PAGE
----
Music may be good medicine for older adults, boosting both their mental and physical health, a new survey finds.
Virtually all people between the ages of 50 and 80 (98%) say they benefit in at least one health-related way from engaging with music, according to results from the latest University of Michigan National Poll on Healthy Aging.
Three-quarters said music helps them relieve stress or relax, 65% said it helps their mental health and mood, and about 60% said they get energized or motivated by music.
Overall, nine of 10 survey participants (89%) said music is very or somewhat important to them.
“Music has the power to bring joy and meaning to life. It is woven into the very fabric of existence for all of humankind,” said Dr. Joel Howell, a professor of internal medicine at the University of Michigan Medical School who worked on the poll.
Music can benefit a variety of ailments related to aging, Howell added.
“We know that music is associated with positive effects on measures from blood pressure to depression,” Howell said in a university news release.
Most of the older adults surveyed said they listen to music, with 85% listening a few times a week and 80% watching musical performances a few times over the past year. Two in five (41%) attended a live concert.
Fewer actually make music themselves. About 8% said they’ve sung in a choir or organized group a few times over the past year, and another 8% say they play a musical instrument with others occasionally.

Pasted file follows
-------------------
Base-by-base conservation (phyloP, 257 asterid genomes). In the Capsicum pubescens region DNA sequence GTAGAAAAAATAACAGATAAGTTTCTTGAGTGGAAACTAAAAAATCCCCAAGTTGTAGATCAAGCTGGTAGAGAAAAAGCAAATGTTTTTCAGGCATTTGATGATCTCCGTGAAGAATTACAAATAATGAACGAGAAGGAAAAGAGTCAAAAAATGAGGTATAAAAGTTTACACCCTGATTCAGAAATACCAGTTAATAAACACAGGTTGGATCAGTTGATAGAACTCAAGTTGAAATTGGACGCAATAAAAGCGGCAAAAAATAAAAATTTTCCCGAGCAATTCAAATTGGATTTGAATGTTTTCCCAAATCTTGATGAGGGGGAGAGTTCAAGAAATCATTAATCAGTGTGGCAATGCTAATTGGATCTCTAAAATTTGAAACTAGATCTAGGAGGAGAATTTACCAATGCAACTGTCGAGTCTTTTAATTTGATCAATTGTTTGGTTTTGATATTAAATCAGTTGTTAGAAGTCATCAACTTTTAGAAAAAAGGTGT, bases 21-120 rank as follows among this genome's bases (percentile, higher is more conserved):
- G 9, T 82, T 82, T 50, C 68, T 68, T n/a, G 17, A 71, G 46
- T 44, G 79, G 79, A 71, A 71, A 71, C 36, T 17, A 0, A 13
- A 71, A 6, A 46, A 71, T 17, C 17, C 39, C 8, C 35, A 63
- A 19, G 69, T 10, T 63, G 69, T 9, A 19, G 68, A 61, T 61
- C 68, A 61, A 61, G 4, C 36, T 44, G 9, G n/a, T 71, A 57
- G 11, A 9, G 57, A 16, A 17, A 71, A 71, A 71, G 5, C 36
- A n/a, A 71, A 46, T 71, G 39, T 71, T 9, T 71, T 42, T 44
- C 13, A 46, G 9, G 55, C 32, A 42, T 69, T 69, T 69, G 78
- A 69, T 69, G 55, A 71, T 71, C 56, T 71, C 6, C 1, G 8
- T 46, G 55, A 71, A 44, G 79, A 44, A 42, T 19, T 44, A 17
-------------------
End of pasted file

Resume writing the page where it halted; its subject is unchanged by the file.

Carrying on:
Further, a lack of music in a person’s life appears to make a real difference.
People who reported their physical health as fair or poor, or those who feel isolated, said they were less likely to listen to music every day, the poll found.
“While music doesn’t come up often in older adults’ visits with their usual care providers, perhaps it should,” said poll director Dr. Jeffrey Kullgren. “The power of music to connect us, improve mood and energy, or even ease pain [like 7% of respondents said it does for them], means it could be a powerful tool.”
About 19% of poll participants said music is even more important to them now than it was in their youth, while 46% said it’s just as important now as it was then.
The Michigan poll involved 2,657 adults ages 50 to 80 who were surveyed online in July and August 2023.
“Music is a universal language that has powerful potential to improve well-being,” said Sarah Lenz Lock, senior vice president of policy and brain health at AARP. “AARP’s own research shows that music can play an important role in healthy aging by improving our moods, fostering social connections and, potentially, enriching our brain health.”
Harvard Medical School has more on the brain benefits of music.
SOURCE: University of Michigan, news release, Feb. 7, 2024
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